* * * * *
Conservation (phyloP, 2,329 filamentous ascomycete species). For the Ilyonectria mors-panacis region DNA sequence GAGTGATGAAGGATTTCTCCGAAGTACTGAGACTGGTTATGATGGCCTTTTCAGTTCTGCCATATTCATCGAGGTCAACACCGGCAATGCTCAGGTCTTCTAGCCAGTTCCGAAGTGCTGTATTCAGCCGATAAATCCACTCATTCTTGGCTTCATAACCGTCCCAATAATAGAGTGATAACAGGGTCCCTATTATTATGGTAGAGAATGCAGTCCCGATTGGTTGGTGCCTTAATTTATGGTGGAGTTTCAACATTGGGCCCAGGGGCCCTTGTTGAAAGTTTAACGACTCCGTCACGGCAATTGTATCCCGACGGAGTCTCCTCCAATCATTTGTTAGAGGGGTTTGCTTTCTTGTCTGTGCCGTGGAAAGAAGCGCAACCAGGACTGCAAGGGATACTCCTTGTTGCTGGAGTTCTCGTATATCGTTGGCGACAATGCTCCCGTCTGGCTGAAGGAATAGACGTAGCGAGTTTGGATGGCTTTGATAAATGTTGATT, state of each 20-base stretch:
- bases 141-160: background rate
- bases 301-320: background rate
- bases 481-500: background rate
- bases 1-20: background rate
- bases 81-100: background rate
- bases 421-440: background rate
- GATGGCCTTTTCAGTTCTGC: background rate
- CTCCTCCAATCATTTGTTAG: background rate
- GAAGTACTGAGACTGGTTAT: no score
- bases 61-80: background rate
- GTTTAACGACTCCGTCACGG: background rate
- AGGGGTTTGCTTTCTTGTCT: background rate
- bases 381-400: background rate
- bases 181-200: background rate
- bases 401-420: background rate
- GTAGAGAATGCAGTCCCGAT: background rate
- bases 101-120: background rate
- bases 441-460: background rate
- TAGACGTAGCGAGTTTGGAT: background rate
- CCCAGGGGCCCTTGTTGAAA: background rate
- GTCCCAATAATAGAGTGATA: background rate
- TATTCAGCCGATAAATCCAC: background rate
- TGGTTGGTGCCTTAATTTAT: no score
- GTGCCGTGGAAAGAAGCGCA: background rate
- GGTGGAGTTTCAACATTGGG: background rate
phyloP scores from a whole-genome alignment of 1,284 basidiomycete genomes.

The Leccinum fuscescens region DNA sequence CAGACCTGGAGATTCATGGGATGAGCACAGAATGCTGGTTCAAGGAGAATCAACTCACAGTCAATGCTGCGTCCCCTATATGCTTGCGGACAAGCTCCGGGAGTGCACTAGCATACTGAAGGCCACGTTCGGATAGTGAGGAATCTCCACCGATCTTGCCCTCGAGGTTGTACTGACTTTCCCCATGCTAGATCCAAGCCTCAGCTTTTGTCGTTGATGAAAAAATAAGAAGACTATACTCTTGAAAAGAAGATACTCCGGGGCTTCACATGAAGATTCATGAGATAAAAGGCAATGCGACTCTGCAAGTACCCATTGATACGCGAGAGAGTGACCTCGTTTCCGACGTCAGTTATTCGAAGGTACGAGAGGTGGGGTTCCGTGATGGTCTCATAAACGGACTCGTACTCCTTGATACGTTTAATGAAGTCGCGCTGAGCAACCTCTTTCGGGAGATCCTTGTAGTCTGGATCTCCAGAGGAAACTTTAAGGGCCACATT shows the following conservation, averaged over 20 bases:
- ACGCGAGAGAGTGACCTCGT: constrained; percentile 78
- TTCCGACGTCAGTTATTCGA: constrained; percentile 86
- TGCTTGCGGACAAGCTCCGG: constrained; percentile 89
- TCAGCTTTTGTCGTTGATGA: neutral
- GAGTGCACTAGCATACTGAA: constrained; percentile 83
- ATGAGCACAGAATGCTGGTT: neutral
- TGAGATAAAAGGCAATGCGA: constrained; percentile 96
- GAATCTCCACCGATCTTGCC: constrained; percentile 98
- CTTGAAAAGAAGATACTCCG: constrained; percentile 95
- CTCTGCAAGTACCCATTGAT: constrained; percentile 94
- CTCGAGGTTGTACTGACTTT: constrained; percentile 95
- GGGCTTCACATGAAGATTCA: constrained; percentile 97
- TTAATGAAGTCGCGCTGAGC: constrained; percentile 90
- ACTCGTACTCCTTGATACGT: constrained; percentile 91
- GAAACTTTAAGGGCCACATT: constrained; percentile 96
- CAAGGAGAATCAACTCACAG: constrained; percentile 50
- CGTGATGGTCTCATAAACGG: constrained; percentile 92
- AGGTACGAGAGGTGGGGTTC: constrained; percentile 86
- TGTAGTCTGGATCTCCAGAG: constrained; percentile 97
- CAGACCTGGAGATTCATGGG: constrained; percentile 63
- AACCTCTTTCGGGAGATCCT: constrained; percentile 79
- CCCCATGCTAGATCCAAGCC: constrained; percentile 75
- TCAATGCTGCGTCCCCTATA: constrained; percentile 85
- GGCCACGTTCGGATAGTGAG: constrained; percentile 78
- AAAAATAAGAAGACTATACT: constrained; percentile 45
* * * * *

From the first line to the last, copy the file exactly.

Conservation (phyloP, 2,329 filamentous ascomycete species). For the Ilyonectria mors-panacis region DNA sequence GAGTGATGAAGGATTTCTCCGAAGTACTGAGACTGGTTATGATGGCCTTTTCAGTTCTGCCATATTCATCGAGGTCAACACCGGCAATGCTCAGGTCTTCTAGCCAGTTCCGAAGTGCTGTATTCAGCCGATAAATCCACTCATTCTTGGCTTCATAACCGTCCCAATAATAGAGTGATAACAGGGTCCCTATTATTATGGTAGAGAATGCAGTCCCGATTGGTTGGTGCCTTAATTTATGGTGGAGTTTCAACATTGGGCCCAGGGGCCCTTGTTGAAAGTTTAACGACTCCGTCACGGCAATTGTATCCCGACGGAGTCTCCTCCAATCATTTGTTAGAGGGGTTTGCTTTCTTGTCTGTGCCGTGGAAAGAAGCGCAACCAGGACTGCAAGGGATACTCCTTGTTGCTGGAGTTCTCGTATATCGTTGGCGACAATGCTCCCGTCTGGCTGAAGGAATAGACGTAGCGAGTTTGGATGGCTTTGATAAATGTTGATT, state of each 20-base stretch:
- bases 141-160: background rate
- bases 301-320: background rate
- bases 481-500: background rate
- bases 1-20: background rate
- bases 81-100: background rate
- bases 421-440: background rate
- GATGGCCTTTTCAGTTCTGC: background rate
- CTCCTCCAATCATTTGTTAG: background rate
- GAAGTACTGAGACTGGTTAT: no score
- bases 61-80: background rate
- GTTTAACGACTCCGTCACGG: background rate
- AGGGGTTTGCTTTCTTGTCT: background rate
- bases 381-400: background rate
- bases 181-200: background rate
- bases 401-420: background rate
- GTAGAGAATGCAGTCCCGAT: background rate
- bases 101-120: background rate
- bases 441-460: background rate
- TAGACGTAGCGAGTTTGGAT: background rate
- CCCAGGGGCCCTTGTTGAAA: background rate
- GTCCCAATAATAGAGTGATA: background rate
- TATTCAGCCGATAAATCCAC: background rate
- TGGTTGGTGCCTTAATTTAT: no score
- GTGCCGTGGAAAGAAGCGCA: background rate
- GGTGGAGTTTCAACATTGGG: background rate
phyloP scores from a whole-genome alignment of 1,284 basidiomycete genomes.

The Leccinum fuscescens region DNA sequence CAGACCTGGAGATTCATGGGATGAGCACAGAATGCTGGTTCAAGGAGAATCAACTCACAGTCAATGCTGCGTCCCCTATATGCTTGCGGACAAGCTCCGGGAGTGCACTAGCATACTGAAGGCCACGTTCGGATAGTGAGGAATCTCCACCGATCTTGCCCTCGAGGTTGTACTGACTTTCCCCATGCTAGATCCAAGCCTCAGCTTTTGTCGTTGATGAAAAAATAAGAAGACTATACTCTTGAAAAGAAGATACTCCGGGGCTTCACATGAAGATTCATGAGATAAAAGGCAATGCGACTCTGCAAGTACCCATTGATACGCGAGAGAGTGACCTCGTTTCCGACGTCAGTTATTCGAAGGTACGAGAGGTGGGGTTCCGTGATGGTCTCATAAACGGACTCGTACTCCTTGATACGTTTAATGAAGTCGCGCTGAGCAACCTCTTTCGGGAGATCCTTGTAGTCTGGATCTCCAGAGGAAACTTTAAGGGCCACATT shows the following conservation, averaged over 20 bases:
- ACGCGAGAGAGTGACCTCGT: constrained; percentile 78
- TTCCGACGTCAGTTATTCGA: constrained; percentile 86
- TGCTTGCGGACAAGCTCCGG: constrained; percentile 89
- TCAGCTTTTGTCGTTGATGA: neutral
- GAGTGCACTAGCATACTGAA: constrained; percentile 83
- ATGAGCACAGAATGCTGGTT: neutral
- TGAGATAAAAGGCAATGCGA: constrained; percentile 96
- GAATCTCCACCGATCTTGCC: constrained; percentile 98
- CTTGAAAAGAAGATACTCCG: constrained; percentile 95
- CTCTGCAAGTACCCATTGAT: constrained; percentile 94
- CTCGAGGTTGTACTGACTTT: constrained; percentile 95
- GGGCTTCACATGAAGATTCA: constrained; percentile 97
- TTAATGAAGTCGCGCTGAGC: constrained; percentile 90
- ACTCGTACTCCTTGATACGT: constrained; percentile 91
- GAAACTTTAAGGGCCACATT: constrained; percentile 96
- CAAGGAGAATCAACTCACAG: constrained; percentile 50
- CGTGATGGTCTCATAAACGG: constrained; percentile 92
- AGGTACGAGAGGTGGGGTTC: constrained; percentile 86
- TGTAGTCTGGATCTCCAGAG: constrained; percentile 97
- CAGACCTGGAGATTCATGGG: constrained; percentile 63
- AACCTCTTTCGGGAGATCCT: constrained; percentile 79
- CCCCATGCTAGATCCAAGCC: constrained; percentile 75
- TCAATGCTGCGTCCCCTATA: constrained; percentile 85
- GGCCACGTTCGGATAGTGAG: constrained; percentile 78
- AAAAATAAGAAGACTATACT: constrained; percentile 45